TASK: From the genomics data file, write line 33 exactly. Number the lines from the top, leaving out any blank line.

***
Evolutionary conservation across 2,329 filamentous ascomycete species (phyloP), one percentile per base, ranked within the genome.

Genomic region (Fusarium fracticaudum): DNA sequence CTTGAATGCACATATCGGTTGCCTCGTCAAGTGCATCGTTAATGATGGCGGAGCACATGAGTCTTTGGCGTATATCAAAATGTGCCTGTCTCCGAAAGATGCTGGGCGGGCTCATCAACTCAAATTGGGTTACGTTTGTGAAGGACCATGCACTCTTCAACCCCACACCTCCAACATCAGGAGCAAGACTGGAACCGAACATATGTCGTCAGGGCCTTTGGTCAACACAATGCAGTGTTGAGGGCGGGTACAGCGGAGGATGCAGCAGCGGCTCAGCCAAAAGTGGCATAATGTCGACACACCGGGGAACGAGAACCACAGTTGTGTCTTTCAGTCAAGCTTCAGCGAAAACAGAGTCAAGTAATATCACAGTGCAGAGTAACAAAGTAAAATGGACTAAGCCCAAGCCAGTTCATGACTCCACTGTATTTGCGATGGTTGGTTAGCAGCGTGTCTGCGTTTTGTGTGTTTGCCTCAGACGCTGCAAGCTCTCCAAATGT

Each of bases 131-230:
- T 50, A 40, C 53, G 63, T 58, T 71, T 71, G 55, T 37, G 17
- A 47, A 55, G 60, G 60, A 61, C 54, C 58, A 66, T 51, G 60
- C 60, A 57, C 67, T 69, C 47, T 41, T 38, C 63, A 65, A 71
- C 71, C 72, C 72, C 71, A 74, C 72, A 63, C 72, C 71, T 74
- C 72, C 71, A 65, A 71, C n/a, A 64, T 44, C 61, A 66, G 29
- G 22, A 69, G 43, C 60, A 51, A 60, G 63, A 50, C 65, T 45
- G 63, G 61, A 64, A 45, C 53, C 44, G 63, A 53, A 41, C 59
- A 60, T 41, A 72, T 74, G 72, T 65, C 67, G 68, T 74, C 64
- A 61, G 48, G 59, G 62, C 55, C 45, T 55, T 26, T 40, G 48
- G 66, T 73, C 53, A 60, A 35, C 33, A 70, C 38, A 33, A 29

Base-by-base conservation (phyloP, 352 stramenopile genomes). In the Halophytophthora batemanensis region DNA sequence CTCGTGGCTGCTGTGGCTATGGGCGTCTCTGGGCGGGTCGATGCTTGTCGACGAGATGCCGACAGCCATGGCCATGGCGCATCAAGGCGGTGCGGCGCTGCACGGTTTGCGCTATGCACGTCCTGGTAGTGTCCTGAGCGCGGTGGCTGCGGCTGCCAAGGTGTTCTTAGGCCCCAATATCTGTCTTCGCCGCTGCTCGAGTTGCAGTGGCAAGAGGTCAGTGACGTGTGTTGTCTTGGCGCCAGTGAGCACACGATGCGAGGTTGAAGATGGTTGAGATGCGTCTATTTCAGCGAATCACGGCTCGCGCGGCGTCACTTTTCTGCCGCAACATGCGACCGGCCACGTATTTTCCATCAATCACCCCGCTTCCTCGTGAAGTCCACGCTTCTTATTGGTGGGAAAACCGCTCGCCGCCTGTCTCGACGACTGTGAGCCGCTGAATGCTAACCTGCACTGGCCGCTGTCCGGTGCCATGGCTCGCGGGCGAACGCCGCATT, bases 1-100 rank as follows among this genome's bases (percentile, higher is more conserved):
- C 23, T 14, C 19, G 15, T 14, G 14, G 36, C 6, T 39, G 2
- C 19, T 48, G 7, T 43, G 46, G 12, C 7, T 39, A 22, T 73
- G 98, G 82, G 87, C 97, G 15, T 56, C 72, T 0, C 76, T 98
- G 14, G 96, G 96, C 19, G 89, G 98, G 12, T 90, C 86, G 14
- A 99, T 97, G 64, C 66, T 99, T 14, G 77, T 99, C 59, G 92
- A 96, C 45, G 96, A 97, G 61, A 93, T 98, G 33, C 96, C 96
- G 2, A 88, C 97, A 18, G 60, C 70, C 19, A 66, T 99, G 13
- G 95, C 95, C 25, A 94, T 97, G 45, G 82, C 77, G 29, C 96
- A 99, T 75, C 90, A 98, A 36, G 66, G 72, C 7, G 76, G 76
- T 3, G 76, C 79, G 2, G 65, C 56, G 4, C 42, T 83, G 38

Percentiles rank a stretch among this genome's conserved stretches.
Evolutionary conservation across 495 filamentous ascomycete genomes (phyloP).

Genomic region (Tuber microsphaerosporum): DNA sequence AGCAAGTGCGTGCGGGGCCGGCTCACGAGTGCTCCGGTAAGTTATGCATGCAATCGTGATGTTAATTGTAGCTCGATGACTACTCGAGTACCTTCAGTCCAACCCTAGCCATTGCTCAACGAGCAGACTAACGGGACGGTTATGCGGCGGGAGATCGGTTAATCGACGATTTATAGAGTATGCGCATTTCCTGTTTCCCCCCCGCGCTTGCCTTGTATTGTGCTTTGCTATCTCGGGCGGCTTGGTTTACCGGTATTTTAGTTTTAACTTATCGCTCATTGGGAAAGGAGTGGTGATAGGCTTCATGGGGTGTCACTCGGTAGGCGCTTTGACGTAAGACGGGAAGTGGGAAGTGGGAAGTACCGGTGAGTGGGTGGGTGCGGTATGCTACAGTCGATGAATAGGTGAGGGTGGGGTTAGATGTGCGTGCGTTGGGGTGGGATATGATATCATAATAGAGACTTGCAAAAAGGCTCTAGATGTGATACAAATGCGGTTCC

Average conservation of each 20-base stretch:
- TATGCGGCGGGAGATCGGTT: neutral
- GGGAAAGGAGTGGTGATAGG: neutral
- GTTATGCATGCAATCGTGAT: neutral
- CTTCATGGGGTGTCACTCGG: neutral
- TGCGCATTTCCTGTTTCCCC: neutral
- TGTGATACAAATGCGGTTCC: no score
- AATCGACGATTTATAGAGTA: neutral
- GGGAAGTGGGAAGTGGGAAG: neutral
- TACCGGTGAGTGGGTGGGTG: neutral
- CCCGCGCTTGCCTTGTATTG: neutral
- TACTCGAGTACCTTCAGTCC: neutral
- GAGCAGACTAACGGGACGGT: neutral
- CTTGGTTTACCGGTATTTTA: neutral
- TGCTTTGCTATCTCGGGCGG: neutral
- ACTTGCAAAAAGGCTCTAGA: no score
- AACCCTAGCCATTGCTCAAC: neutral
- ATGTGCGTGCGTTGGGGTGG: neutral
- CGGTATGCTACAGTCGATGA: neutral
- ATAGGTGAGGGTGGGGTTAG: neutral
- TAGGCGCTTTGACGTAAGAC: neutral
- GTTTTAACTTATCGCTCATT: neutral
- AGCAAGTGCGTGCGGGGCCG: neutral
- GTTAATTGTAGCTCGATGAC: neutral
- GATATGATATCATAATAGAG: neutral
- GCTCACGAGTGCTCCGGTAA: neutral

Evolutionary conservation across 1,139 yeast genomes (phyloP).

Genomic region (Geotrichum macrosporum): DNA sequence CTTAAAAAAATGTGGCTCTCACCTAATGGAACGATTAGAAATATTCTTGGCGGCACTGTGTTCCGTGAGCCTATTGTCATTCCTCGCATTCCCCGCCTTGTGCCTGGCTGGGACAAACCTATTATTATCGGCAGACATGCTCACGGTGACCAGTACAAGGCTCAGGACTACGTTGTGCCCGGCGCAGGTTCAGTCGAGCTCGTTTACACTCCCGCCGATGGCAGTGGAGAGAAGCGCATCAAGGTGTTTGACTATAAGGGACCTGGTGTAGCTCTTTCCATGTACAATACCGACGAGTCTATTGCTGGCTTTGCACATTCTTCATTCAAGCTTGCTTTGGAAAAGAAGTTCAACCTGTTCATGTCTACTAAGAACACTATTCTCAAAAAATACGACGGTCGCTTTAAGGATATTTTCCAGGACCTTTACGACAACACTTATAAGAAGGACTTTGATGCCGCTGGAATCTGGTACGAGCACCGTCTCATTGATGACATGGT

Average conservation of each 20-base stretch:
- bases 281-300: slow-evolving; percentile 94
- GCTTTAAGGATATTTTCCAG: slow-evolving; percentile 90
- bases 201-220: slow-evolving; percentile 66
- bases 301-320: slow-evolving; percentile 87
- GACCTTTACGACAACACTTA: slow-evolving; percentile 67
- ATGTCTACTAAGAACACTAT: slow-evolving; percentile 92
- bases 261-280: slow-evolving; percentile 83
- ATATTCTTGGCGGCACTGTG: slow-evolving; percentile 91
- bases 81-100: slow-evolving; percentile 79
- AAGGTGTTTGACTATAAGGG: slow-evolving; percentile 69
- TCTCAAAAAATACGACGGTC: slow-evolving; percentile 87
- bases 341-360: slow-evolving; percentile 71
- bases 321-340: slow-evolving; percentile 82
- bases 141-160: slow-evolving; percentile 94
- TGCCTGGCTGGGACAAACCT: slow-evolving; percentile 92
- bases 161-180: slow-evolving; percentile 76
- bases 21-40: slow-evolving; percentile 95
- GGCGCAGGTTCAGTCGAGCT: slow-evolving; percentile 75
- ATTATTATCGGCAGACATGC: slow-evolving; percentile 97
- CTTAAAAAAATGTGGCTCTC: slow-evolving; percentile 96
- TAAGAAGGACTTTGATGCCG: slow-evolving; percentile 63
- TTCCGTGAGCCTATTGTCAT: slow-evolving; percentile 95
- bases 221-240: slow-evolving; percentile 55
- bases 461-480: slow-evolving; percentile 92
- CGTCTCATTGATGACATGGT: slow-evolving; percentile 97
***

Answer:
- TGCGCATTTCCTGTTTCCCC: neutral